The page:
"We took Linux through the trials. We installed, we tested, and
made sure everything matched up the way we expected it to. We had
big concerns on the database side -- moving the data is pretty
easy but the key is the code. Anything that has database-specific
code in it is a concern when migrating. By staying with Sybase,
we didn't have to rewrite the code, and that saved us hundreds of
Western & Southern reports an 80% decrease in batch cycle times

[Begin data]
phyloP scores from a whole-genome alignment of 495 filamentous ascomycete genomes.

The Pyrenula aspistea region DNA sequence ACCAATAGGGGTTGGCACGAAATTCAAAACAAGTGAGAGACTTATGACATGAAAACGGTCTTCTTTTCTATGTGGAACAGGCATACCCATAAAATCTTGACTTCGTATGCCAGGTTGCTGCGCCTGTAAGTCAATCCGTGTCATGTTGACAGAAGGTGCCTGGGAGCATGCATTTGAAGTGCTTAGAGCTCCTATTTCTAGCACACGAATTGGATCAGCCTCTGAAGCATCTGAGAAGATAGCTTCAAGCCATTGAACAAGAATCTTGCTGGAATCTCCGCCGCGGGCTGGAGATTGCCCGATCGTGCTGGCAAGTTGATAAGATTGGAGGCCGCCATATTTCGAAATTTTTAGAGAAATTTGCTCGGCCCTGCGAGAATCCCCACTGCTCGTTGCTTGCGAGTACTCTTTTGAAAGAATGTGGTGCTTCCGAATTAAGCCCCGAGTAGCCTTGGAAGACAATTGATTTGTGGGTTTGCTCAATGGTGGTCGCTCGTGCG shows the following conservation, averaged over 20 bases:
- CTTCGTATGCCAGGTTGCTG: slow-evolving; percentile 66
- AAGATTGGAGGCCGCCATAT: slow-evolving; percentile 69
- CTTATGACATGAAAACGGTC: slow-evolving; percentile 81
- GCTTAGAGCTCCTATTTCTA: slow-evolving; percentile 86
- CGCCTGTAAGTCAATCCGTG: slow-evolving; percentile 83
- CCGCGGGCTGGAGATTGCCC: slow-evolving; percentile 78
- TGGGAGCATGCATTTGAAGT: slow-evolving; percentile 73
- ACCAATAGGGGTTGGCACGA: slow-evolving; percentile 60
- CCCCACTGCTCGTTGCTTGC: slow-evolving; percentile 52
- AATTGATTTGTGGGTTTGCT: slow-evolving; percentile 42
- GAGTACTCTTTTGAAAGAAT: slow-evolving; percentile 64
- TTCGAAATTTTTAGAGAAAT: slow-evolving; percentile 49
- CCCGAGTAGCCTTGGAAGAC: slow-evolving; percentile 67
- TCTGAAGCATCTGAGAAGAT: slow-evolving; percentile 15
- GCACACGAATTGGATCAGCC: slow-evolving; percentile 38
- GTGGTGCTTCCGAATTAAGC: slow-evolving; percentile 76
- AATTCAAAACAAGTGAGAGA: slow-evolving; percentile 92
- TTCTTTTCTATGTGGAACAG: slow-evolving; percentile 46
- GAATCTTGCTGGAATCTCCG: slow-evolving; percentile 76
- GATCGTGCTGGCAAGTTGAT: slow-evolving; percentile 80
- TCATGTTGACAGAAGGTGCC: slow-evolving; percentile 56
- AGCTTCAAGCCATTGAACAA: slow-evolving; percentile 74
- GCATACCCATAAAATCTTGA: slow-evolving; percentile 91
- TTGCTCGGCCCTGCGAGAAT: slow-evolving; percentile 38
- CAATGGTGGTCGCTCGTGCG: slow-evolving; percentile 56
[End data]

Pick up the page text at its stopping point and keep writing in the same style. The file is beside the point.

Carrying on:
on the new database servers running Linux, as well as a 60%
reduction in the number of servers needed, which further reduced
both hardware and software license costs.
Jackson's biggest challenge with migrating to Linux has been
version matching. "It becomes kind of sticky with all the
different pieces. Versions are changing so fast now, you have to
make sure vendors match the version between the database, the
applications, and the operating system."
Jackson's experience with Linux has been so good that the company
is now looking at other areas in which it could use the open
source operating system. "I can't say a whole lot about it, but
we're looking at some open source Web technologies and workflow
software, and some other things."